Choosing a Helmet

In a recreational activity like hang gliding , there are significant risks of injury or death. Helmets on the market today offer varying degrees of protection. The purpose of this article is to provide a guide on how helmets work and what to look for when choosing one.

You need a helmet whenever you fly. Almost all pilots will crash eventually. Even a low-speed crash can scramble your brains. Gravel rash and broken bones heal; brains often do not . Exact figures are not available for hang gliding however research shows that ~90 per cent of cyclists’ brain injuries can be prevented by a properly fitted bicycle helmet. Although helmet use has been shown to reduce head injuries significantly, there are limits to a helmet’s protective capability. No helmet can protect the wearer against all foreseeable accidents. Therefore, injury, death and permanent impairment may occur in accidents which exceed the protective capability of any helmet. Use your superior judgement to avoid situations where you will have to use your superior skills and perhaps your superior helmet.

The physics of how a helmet works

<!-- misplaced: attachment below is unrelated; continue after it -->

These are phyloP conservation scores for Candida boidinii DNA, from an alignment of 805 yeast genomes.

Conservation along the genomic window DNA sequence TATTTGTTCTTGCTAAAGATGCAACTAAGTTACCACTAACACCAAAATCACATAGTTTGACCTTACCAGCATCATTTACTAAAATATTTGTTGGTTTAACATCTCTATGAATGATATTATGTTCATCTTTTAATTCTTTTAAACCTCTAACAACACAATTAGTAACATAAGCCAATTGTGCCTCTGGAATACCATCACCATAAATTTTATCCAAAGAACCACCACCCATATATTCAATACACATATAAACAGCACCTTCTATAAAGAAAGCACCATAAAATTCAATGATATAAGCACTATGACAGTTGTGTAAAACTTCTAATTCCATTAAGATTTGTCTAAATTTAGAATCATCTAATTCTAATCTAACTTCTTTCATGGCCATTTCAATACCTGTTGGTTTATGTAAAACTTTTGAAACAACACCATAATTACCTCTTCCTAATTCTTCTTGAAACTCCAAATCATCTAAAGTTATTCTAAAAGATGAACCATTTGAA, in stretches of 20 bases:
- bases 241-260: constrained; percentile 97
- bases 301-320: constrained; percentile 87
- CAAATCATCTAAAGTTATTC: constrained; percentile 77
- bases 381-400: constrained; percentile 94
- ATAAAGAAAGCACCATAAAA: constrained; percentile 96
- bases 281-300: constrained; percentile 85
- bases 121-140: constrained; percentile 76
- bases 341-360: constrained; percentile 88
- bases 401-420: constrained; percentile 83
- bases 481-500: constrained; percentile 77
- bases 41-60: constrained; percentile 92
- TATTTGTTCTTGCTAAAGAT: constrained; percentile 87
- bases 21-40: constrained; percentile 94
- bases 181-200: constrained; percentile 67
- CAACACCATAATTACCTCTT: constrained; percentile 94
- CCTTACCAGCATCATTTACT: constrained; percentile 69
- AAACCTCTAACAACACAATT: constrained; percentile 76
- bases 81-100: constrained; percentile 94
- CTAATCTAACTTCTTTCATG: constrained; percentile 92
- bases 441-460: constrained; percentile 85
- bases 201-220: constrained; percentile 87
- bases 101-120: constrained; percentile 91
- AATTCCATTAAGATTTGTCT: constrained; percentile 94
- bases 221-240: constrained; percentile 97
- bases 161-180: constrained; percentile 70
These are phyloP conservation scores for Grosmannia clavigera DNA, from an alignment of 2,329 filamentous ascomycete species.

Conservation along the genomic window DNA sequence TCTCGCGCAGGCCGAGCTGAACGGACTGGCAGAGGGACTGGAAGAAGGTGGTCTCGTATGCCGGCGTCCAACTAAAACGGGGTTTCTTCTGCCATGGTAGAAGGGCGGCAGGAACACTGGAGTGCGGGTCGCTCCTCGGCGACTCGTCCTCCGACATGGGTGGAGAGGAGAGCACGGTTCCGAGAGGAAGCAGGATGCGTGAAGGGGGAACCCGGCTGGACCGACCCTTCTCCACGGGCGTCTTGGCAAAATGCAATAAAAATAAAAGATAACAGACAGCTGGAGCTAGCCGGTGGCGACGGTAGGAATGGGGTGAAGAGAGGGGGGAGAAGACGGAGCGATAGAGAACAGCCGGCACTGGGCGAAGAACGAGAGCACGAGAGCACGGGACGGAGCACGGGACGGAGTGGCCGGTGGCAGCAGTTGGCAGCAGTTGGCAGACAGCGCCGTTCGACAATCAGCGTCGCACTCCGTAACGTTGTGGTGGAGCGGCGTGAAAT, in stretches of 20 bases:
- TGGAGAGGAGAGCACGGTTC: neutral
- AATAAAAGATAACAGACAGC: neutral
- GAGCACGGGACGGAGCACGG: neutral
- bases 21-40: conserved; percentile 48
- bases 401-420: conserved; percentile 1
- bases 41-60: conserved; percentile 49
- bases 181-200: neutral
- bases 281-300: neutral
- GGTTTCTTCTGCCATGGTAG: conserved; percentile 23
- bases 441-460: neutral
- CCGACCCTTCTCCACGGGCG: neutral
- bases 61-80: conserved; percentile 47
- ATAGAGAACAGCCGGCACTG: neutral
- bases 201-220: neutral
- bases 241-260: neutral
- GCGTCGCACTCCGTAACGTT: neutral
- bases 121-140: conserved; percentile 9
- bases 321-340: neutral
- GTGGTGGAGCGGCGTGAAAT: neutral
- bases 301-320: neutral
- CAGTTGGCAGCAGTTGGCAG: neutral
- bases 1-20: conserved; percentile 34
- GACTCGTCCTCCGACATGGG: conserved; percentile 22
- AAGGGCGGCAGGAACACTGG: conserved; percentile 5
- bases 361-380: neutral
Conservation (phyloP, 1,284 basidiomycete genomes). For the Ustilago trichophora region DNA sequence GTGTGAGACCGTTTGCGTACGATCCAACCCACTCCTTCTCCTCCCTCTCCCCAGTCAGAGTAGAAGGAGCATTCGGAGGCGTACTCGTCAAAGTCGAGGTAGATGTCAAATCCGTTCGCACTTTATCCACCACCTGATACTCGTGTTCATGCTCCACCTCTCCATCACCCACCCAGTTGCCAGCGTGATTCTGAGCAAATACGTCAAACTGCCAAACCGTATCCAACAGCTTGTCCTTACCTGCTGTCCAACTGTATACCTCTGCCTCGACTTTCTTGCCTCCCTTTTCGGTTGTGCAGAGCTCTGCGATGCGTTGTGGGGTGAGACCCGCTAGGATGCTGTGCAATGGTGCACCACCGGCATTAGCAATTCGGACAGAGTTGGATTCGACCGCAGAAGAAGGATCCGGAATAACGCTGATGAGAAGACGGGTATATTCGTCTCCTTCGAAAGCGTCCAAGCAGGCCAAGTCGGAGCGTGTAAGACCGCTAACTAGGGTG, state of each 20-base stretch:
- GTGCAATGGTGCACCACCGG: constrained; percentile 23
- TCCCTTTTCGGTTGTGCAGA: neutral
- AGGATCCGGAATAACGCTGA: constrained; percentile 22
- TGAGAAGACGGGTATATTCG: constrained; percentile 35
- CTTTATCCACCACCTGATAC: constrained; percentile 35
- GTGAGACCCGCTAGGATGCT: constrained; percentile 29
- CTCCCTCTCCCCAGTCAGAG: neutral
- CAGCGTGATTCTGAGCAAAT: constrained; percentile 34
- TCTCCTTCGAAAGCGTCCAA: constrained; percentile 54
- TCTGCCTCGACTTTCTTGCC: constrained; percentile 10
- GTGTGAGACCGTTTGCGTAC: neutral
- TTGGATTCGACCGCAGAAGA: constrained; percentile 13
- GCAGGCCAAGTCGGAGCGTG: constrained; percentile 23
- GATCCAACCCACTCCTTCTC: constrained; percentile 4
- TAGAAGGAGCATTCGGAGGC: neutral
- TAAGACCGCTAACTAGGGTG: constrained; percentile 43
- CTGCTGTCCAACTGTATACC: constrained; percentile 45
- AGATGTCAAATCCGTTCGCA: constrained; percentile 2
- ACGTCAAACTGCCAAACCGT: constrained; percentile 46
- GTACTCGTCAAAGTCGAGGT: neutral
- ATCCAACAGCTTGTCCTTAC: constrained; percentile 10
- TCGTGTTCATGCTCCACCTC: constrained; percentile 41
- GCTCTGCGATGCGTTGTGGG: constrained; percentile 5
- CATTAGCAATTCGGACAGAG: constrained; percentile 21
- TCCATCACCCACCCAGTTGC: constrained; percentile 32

Head injuries aren’t caused by speed, but by the sudden stop when our head hits a hard surface. The way to prevent the injury is to bring the head (and the brain) to a more gradual stop. A helmet reduces the peak force applied to the head in a sharp impact. The force applied to an object can be calculated from the equation :

F = m.a where F = force, m = mass, a = acceleration

As acceleration is the rate of change of velocity we can write:

a = (Vf – Vi) / t where Vi = initial velocity, Vf = final velocity, and t = time

hence by combining these two equations we can write:

F = m.(Vf – Vi) / t

In a crash situation the initial velocity (Vi) is whatever speed the pilots head is moving at. The final velocity (Vf) is 0. Thus the equation becomes:

F = – m.Vi / t

As both m and Vi are constants (i.e. fixed and unchangeable) we have:

F = k / t or F ยต 1 / t

This equation is at the heart of how a helmet works and simply states that the force in a deceleration is inversely proportional to the time taken for that deceleration to occur. The only variable in a crash situation is the time the change in velocity occurs over, as this determines the deceleration and hence the force applied to the head. If we can increase this time by a factor of 2 the deceleration (and thus the force) is halved; If we can increase this time by a factor of 4 the force is reduced to 25% of what it would have been without a helmet. A human brain can withstand ~ 400G without ill effect. From 400-700G causes concussion with a variable period of loss of consciousness. 700G+ results in permanent brain damage.